Tag Archive | K. Parker

Amazon.com: K. Parker’s review of Solving Tornadoes: Mastering the Mystery o…

The author believes that elementary concepts, which have been taught to and understood by first year Chemistry and Physics students for many decades, are some kind of meteorological conspiracy. The author also does not understand the very basic physics that drive convective updrafts (the positive buoyancy due to warm temperature anomalies that result from latent heat release). Instead, apparently based largely on reading websites, he proposes a mechanism that makes no physical sense and is totally unobserved and unobservable. This text violates even basic tenets of logic. Totally without merit.

via Amazon.com: K. Parker’s review of Solving Tornadoes: Mastering the Mystery o….

I’m not concerned with what is, “elementary,”  or what has been taught, I’m concerned with what is correct.  People that make arguments to the effect that one must submit to group think do nothing but advertise the fact that they don’t understand science.  Scientific methods were developed to avoid being just another of the sheep that follow along with what everybody else believes.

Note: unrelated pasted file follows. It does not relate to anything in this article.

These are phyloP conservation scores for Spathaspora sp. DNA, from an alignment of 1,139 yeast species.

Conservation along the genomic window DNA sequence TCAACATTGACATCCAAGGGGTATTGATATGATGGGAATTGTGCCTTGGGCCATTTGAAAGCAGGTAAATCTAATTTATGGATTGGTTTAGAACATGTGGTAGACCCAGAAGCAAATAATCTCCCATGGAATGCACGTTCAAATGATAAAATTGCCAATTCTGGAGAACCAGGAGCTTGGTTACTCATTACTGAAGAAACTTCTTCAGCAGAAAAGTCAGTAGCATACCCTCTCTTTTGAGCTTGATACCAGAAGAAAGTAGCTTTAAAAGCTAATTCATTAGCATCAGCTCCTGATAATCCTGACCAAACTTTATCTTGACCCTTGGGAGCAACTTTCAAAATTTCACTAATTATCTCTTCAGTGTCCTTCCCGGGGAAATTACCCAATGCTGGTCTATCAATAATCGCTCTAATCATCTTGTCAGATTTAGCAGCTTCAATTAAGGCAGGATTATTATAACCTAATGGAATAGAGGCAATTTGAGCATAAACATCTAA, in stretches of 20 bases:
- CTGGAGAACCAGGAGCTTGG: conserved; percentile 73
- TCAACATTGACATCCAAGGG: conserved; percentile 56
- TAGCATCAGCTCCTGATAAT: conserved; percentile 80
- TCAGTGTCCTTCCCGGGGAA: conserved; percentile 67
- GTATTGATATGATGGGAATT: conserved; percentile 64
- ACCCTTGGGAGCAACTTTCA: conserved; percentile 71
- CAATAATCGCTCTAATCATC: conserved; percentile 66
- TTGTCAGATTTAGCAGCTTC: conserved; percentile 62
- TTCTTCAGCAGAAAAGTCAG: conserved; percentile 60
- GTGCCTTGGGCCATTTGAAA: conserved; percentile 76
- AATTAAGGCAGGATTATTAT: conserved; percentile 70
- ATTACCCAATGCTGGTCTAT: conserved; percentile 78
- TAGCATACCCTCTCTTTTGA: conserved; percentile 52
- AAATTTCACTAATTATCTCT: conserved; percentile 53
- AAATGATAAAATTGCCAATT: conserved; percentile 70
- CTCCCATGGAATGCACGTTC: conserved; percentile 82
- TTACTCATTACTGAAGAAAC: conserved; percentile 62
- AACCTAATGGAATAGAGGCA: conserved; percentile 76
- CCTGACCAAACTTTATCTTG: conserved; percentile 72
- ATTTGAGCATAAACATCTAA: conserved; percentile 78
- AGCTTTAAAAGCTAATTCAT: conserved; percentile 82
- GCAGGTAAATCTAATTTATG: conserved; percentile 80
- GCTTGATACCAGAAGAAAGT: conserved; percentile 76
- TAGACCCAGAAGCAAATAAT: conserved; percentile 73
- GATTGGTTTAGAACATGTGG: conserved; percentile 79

Buoyancy is a simple concept.  Moist air is not lighter than dry air.  It is heavier.  In order for it to be lighter we would have to delude ourselves into believing that steam can persist at temperatures below the boiling point of water.  This is but a popularistic delusion.  Group delusions don’t require a conspiracy.

As with all Meteorologists, K. Parker believes in the existence of cold steam.  Without the notion of cold steam the whole paradigm of meteorology is reduced to nonsense–or, at least, the aspects of meteorology that are associated with their conceptualization of storms and storm dynamics is reduced to nonsense.  When believers have the rug of their beliefs ripped out from underneath them they become real emotional and want to lash out at the people that informed them of the truth.

I assure you that K. Parker does not have, and never will have, an actual argument.

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